August 7, 2023 - 7:00am

A leading South Korean lawmaker and former Samsung executive is the latest public figure to criticise the United States’ effort to hobble the Chinese economy by cutting off its access to semiconductors. Yang Hyang-ja pointed out in an interview with the Financial Times on Sunday that these efforts are counterproductive because “the more the US sanctions China, the harder China will try to make rapid technological progress.”

Yang, who is obviously familiar with the semiconductor business, points out that if America tries to stop China from importing chips, the Beijing government will expend enormous resources to produce their own. Once this happens, it is likely that these will be cheaper than chips manufactured in other countries, including South Korea. “China will provide more national support for the goal,” said Yang, “Then it will pose a crisis to South Korea, given China’s abundant talent and raw materials.”

News reports since the imposition of sanctions have tended to confirm what the South Korean politician is saying. In 2020, for example, the United States placed sanctions on the Chinese mobile phone company Huawei. The idea behind the measure was to stop the company from competing in the market for 5G. Initially this worked and Huawei’s revenue fell, but recent stories suggest that now — only three years later — the company has found ways of producing the 5G chips domestically.

This suggests a very poor economic trade-off. By imposing sanctions on Huawei, the United States slowed its business model for a mere three years. Now the company is developing the capacity to produce these chips itself, and will likely soon sell them on the international markets at a cheaper price than the current Western equivalents. These attempts to sanction Chinese technology are extremely short-termist, and are only leading to the country’s economy becoming stronger and more capable of competing with the West.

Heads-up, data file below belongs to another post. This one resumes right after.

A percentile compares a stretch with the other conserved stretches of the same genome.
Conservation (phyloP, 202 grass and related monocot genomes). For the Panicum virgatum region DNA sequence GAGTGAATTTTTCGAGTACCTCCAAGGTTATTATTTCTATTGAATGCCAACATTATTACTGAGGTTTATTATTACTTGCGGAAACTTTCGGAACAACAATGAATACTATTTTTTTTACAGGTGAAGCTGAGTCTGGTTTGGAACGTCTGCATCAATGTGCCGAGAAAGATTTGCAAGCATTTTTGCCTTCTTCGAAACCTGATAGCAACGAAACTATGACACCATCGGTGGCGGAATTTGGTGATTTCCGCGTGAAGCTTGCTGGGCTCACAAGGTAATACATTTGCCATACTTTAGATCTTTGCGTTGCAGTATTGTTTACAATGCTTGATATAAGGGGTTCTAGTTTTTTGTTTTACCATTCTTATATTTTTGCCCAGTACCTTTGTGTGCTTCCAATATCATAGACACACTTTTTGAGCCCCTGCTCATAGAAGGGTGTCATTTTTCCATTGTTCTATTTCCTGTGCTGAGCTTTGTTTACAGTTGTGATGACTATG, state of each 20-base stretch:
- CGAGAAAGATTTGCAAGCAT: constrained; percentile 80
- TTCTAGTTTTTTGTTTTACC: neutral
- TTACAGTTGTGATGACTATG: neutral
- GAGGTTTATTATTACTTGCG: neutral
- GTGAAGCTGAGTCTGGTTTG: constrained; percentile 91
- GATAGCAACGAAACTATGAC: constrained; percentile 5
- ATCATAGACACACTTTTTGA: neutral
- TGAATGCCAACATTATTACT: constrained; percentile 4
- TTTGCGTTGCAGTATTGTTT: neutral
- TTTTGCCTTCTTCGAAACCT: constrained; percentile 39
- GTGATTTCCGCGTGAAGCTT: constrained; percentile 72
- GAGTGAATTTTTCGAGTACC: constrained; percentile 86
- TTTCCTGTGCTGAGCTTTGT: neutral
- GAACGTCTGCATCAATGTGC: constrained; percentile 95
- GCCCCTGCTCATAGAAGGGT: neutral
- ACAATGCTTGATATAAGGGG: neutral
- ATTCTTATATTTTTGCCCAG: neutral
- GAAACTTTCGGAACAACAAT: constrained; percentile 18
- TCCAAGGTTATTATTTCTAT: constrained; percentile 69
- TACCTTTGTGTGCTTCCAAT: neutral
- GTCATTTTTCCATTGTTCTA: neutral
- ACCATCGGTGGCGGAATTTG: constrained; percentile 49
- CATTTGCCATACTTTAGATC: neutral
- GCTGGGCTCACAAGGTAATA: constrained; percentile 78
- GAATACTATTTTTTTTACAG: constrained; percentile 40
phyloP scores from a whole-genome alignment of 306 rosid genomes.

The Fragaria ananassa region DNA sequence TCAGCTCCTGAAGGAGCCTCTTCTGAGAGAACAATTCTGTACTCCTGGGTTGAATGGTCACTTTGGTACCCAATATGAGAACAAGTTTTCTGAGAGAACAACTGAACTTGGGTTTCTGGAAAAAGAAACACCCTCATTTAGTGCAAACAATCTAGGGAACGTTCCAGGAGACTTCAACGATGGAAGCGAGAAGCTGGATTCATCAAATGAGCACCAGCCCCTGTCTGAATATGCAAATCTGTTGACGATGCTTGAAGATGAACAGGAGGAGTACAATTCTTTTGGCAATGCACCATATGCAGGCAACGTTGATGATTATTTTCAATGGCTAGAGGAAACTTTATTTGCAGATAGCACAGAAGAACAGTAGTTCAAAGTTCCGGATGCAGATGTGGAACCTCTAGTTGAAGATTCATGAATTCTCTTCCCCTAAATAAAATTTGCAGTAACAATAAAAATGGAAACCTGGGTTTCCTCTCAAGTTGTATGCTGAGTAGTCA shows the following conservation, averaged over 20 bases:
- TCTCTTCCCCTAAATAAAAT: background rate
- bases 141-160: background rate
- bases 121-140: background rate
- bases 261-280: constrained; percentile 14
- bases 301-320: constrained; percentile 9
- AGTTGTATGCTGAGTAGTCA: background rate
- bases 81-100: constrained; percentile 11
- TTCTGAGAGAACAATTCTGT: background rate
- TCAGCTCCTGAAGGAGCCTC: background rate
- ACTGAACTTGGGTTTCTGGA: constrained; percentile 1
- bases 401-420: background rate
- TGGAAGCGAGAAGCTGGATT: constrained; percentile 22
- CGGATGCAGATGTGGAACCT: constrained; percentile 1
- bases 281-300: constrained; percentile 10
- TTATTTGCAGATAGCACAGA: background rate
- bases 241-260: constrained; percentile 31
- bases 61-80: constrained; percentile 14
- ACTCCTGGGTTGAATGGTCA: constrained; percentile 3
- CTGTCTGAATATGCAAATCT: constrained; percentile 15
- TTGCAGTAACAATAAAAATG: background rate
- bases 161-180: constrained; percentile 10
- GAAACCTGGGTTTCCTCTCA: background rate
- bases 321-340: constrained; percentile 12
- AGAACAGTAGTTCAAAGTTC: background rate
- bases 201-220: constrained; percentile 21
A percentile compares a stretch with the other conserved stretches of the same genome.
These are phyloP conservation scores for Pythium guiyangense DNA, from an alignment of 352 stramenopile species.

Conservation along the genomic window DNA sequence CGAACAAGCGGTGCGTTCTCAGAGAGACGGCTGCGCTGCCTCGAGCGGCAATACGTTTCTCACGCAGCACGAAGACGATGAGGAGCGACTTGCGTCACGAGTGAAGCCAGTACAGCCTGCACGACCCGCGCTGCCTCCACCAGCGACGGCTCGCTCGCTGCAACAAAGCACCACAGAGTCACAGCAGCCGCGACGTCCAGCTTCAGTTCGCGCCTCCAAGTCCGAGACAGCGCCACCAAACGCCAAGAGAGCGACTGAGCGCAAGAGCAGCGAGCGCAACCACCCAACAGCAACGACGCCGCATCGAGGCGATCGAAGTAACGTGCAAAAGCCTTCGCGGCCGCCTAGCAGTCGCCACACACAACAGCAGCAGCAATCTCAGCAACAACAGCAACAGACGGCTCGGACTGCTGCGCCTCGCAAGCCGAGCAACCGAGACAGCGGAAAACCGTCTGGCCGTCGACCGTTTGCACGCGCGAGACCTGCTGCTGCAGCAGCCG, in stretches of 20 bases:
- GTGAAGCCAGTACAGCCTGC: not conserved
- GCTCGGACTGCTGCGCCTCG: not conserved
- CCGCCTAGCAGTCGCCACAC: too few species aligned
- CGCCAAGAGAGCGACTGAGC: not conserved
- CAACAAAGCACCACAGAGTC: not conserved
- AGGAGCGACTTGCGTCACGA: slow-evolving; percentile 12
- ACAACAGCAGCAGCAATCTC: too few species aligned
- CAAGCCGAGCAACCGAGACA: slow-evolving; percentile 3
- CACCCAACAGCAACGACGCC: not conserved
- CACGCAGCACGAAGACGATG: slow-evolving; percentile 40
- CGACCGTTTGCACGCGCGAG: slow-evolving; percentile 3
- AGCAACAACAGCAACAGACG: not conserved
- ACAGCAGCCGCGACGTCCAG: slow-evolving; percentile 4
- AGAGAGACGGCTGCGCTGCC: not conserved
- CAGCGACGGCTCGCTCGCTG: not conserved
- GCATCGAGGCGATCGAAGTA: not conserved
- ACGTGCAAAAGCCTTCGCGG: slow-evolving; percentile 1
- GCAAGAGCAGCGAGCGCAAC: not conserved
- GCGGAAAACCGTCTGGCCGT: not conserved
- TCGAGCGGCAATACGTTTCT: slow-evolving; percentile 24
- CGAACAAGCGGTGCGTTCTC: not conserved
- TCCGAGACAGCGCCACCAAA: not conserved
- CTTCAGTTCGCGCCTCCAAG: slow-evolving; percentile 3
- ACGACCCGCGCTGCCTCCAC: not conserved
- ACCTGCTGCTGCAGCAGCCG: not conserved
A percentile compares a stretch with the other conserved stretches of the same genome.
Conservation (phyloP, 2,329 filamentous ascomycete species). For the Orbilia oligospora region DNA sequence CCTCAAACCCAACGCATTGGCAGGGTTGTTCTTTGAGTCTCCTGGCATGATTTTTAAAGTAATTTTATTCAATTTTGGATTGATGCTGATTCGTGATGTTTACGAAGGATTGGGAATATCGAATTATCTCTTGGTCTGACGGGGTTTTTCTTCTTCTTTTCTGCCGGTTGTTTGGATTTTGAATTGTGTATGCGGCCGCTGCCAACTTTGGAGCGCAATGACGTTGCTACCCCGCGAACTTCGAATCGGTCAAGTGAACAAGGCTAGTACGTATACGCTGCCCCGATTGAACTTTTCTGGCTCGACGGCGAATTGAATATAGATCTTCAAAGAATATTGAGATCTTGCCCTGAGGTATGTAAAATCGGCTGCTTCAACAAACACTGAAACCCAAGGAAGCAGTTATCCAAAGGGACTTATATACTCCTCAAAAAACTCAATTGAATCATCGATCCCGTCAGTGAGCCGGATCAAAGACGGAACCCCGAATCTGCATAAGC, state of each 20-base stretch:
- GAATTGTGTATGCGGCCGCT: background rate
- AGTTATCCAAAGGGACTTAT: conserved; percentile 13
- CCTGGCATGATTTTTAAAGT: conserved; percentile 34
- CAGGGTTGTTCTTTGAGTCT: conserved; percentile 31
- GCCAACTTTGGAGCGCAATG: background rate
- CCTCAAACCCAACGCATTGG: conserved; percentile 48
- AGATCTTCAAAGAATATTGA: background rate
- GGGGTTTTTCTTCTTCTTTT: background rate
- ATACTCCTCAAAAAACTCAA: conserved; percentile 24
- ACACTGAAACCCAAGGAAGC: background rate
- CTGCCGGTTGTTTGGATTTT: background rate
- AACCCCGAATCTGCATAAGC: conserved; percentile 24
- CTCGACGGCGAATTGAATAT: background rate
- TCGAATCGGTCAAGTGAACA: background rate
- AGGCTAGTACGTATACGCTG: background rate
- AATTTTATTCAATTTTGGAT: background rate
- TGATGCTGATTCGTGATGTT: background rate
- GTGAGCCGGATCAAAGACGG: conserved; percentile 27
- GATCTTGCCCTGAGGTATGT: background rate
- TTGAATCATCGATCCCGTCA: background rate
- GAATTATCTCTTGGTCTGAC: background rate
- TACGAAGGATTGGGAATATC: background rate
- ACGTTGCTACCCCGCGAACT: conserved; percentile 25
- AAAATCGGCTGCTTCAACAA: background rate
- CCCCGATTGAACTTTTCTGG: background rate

The latest round of semiconductor sanctions against China is set to produce the same result. Industry insiders like Yang are fully aware of this, and have been warning the American government for weeks. Yet, so far, they are being ignored. What’s more, the Chinese have already started to deploy counter-sanctions against the United States: in May of this year, they placed restrictions on buying from the American semiconductor producer Micron. Losing the Chinese market would significantly impact Micron’s revenues, leaving it with little money to invest and remain competitive.

The recent restrictions which China imposed on the export of germanium and gallium are even more problematic. These two elements are vital to produce many electronic products, including chips themselves, and cannot be easily replaced with domestic manufacturing in the US. They tend to be made as a byproduct of large-scale industrial production of aluminium and zinc, and domestic production would require the United States to revive its entire heavy industry, something that could take decades.

Recently Greg Hayes — the CEO of Raytheon, one of America’s biggest weapons producers — emphasised how important Chinese trade was for components critical for American manufacturing. Hayes said that Chinese trade was “too big, too important and too necessary to the US economy”. When even its main armaments supplier is articulating  these realities, at some point the American government would do well to listen. Whether Washington likes it or not, thirty years of open trade with China have created dependencies that cannot simply be wound down overnight.

Philip Pilkington is a macroeconomist and investment professional, and the author of The Reformation in Economics